“On 7 January 1930 Gide was returning by train from Toulon to Paris with Jacques de Lacretelle. At the opposite table, which was covered with flowers, sat a honeymoon couple, the husband engrossed in The Vatican Swindle. It was the first time Gide had ever seen a stranger reading himself. ‘Here’s your chance,’ said Lacretelle, ‘Tell him who you are – write him a dedication!’ But to do this, Gide would have had to feel sure that the unknown liked the book. Suddenly the young man pulled out a penknife. Good heavens, was he about, like Lafcadio, to plunge it in his thigh? But no, worse still, he seemed to intend to cut the book itself in pieces, and Lacretelle was seized with a fou rire. With great care the bridegroom cut the threads of the binding, detached the part he had read, handed it to his young wife; and both buried themselves in their reading.”

train reading

Note: Thank you most kindly to Gallic Books for sending me a copy of the book.

Literary Blog Hop … Book #Giveaway

From now until Wednesday November 5th Word by Word is participating along with other international bloggers in a Literary Blog Hop Giveaway hosted by Judith at Leeswamme’s Blog, an avid reader and reviewer from the Netherlands.

literarybloghopnovember

The blog hop offers you the opportunity to win a book here and you can visit other blogs listed below, each one offering a book of literary merit as a giveaway.

Just leave a comment below to enter the draw and on Thursday 6 November I will notify the winner.  And seriously,  even if you don’t win, you must read this book!

The book is Elena Ferrante’s My Brilliant Friend and the giveaway is open worldwide.

Win a copy of

My Brilliant Friend!

My Brilliant Friend

This entire series is definitely one of my Top Reads of 2014.

Elena Ferrante is an Italian author from Naples, where the books are set. We know little about her as she doesn’t accept interviews and uses a pen name, however that hasn’t prevented her books from becoming a word of mouth sensation. You can read my review of My Brilliant Friend here.

My Brilliant Friend is the story of two friends Elena and Lila growing up in an impoverished neighbourhood of Naples and their efforts to escape the inevitability of their fate, as members of a lower class community.

I found it a compelling read and loved the second book The Story of  New Name (reviewed here), as much as the first.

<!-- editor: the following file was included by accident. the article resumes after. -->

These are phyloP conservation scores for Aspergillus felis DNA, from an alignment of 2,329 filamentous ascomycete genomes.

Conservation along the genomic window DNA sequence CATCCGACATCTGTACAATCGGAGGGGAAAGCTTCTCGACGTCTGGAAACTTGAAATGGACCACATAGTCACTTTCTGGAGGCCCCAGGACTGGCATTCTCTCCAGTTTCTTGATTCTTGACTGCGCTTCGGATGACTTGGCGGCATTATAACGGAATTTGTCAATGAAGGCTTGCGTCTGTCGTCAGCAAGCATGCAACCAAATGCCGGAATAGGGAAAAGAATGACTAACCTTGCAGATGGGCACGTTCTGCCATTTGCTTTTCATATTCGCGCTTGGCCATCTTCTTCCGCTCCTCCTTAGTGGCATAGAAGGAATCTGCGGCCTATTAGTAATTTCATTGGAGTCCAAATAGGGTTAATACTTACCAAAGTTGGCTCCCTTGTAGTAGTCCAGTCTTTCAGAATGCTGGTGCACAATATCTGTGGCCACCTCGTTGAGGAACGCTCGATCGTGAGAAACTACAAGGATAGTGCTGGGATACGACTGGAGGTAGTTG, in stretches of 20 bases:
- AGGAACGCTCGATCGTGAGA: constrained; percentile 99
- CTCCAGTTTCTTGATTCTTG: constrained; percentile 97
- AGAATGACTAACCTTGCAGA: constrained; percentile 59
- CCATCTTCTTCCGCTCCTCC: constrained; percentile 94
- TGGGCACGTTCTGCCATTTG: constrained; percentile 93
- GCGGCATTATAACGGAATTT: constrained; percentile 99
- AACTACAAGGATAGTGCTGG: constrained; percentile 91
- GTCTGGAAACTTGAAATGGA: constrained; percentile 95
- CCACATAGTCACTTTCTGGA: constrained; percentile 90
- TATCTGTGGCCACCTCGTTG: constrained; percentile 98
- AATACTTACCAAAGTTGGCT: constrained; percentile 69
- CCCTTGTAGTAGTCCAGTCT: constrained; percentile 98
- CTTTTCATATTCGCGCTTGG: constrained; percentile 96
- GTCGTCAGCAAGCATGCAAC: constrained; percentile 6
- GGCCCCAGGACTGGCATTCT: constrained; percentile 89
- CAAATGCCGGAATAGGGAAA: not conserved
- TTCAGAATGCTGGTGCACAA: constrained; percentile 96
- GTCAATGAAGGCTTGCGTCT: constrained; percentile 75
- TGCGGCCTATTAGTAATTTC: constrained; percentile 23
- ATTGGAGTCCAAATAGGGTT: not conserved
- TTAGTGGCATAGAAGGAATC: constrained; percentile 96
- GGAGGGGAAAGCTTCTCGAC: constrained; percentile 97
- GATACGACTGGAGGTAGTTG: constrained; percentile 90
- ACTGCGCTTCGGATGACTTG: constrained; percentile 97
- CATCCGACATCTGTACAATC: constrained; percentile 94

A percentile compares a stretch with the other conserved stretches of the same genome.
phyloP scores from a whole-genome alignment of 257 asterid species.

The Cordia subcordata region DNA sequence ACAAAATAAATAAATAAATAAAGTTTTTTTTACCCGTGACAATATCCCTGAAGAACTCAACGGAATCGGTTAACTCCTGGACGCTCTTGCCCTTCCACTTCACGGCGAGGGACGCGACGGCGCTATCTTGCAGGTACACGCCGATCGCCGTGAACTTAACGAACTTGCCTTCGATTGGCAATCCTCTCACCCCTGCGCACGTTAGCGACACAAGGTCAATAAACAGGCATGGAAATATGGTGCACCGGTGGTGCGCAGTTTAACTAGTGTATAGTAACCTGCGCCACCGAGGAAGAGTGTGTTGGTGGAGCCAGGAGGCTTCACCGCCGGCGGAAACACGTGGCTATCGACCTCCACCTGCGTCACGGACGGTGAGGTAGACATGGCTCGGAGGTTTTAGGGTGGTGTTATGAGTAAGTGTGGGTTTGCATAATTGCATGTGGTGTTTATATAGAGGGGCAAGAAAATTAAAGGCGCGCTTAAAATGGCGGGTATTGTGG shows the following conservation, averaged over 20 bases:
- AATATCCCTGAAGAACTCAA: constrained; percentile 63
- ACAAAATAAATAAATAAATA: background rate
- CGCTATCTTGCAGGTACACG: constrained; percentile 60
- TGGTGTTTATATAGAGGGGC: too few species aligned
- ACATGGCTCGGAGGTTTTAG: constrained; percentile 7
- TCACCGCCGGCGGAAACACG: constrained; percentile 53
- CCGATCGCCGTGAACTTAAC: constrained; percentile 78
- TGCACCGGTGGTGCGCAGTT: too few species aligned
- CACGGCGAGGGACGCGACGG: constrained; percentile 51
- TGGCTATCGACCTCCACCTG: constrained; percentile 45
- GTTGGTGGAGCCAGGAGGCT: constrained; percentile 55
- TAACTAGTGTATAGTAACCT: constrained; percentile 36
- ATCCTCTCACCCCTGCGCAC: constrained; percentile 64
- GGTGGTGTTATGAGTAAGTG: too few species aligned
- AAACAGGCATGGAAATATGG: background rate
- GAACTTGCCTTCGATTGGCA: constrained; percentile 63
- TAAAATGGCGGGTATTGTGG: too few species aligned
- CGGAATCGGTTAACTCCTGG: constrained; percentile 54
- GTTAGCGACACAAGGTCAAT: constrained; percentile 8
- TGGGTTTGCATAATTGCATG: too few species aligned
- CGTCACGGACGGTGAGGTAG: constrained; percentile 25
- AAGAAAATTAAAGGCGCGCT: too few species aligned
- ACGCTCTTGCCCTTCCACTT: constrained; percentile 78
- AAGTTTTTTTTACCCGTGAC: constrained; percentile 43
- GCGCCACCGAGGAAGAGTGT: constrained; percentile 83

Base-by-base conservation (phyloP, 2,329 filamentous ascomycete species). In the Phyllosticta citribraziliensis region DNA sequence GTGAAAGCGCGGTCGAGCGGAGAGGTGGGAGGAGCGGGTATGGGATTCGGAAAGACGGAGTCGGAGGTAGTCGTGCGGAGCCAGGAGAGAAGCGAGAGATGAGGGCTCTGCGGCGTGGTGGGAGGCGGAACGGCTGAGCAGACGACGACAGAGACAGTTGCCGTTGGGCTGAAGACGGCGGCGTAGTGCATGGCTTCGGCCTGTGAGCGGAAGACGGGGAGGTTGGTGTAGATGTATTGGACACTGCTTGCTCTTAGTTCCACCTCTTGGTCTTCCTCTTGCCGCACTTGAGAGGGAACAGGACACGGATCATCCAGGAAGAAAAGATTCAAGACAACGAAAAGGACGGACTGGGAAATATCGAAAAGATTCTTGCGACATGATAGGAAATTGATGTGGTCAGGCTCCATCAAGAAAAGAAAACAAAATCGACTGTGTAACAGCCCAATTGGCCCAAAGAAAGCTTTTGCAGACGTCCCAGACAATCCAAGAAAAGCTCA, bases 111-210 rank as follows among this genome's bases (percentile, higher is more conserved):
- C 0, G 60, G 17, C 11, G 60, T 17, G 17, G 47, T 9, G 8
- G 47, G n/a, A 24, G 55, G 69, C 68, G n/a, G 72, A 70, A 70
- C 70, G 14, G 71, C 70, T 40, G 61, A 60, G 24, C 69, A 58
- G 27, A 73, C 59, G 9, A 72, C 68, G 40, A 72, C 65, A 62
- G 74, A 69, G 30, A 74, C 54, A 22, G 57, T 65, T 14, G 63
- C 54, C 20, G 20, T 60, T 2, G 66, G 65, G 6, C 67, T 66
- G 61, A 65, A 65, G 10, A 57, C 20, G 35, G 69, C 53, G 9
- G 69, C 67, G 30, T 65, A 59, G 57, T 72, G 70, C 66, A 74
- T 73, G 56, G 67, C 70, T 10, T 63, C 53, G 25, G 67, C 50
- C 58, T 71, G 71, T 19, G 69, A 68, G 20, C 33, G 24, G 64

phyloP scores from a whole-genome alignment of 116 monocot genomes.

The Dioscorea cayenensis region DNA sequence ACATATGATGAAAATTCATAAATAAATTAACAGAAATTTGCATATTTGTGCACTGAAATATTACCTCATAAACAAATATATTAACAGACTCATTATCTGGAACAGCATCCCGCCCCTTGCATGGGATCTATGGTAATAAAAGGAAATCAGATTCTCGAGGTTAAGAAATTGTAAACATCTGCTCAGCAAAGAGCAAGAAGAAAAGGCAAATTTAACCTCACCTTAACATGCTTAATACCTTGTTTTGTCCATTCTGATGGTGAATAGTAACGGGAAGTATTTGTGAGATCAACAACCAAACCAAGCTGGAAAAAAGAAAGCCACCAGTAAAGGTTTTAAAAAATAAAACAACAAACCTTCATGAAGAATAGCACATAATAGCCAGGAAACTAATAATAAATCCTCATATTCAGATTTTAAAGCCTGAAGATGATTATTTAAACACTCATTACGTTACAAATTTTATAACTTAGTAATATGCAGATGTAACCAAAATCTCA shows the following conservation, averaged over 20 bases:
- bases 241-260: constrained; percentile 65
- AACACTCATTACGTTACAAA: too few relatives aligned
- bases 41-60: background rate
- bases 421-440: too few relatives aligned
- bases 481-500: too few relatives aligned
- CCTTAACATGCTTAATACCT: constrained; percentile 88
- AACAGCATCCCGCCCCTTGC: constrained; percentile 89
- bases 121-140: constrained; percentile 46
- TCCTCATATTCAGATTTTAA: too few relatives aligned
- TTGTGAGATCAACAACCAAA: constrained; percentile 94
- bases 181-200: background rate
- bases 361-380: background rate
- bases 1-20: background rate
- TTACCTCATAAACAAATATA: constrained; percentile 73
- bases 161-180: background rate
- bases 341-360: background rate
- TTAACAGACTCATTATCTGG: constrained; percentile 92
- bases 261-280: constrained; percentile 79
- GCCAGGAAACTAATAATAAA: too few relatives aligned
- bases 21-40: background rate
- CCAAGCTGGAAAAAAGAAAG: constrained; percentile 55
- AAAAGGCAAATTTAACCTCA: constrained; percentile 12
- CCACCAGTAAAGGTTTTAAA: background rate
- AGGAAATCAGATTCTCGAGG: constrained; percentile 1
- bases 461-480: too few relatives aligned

There are three books available in English (I’m reading Book 3 ) and a fourth book due out in 2015. (It was published in Italian on Oct 29 2014).

To Enter:

1. Leave a comment and tell me whether you have ever read a book in a language other than English, or a translated book. If you have, do you have a favourite? (1 entry)

2. Follow this blog. Mention in the comments if you already do. (2 entries)

3. Follow @clairewords on twitter (3 entries)

Then click on the links below to visit other blogs participating in the giveaway.

Make sure to visit the author Juliet Greenwood, whose two books Eden’s Garden and We That Are Left are excellent reads and also reviewed here at Word by WordClick on the titles to read the reviews.

Linky List:

  1. Leeswammes
  2. Read Her Like an Open Book (US/CA)
  3. My Book Self (N. Am.)
  4. The Book Stop
  5. My Book Retreat (US)
  6. Books in the Burbs (US)
  7. Guiltless Reading
  8. Word by Word
  9. Juliet Greenwood
  10. BooksandLiliane
  11. Words for Worms (US)
  12. The Relentless Reader
  13. The Misfortune of Knowing
  14. The Friday Morning Bookclub (US)
  15. Readerbuzz
  16. Lavender Likes, Loves, Finds and Dreams
  17. The Emerald City Book Review
  18. Wensend
  1. Laurie Here
  2. A Cup Of Tea, A Friend, And A Book (US)
  3. Moon Shine Art Spot (US)
  4. I’d Rather Be Reading At The Beach (US)
  5. Lost Generation Reader
  6. Books Speak Volumes
  7. Mom’s Small Victories (US)
  8. Books on the Table (US)
  9. Orange Pekoe Reviews
  10. Lavender Likes, Loves, Finds and Dreams
  11. Words And Peace (US)
  12. Booklover Book Reviews
  13. Inside the Secret World of Allison Bruning (US)

Note: Thank you to Daniela at Europa Editions for organising a copy of the book.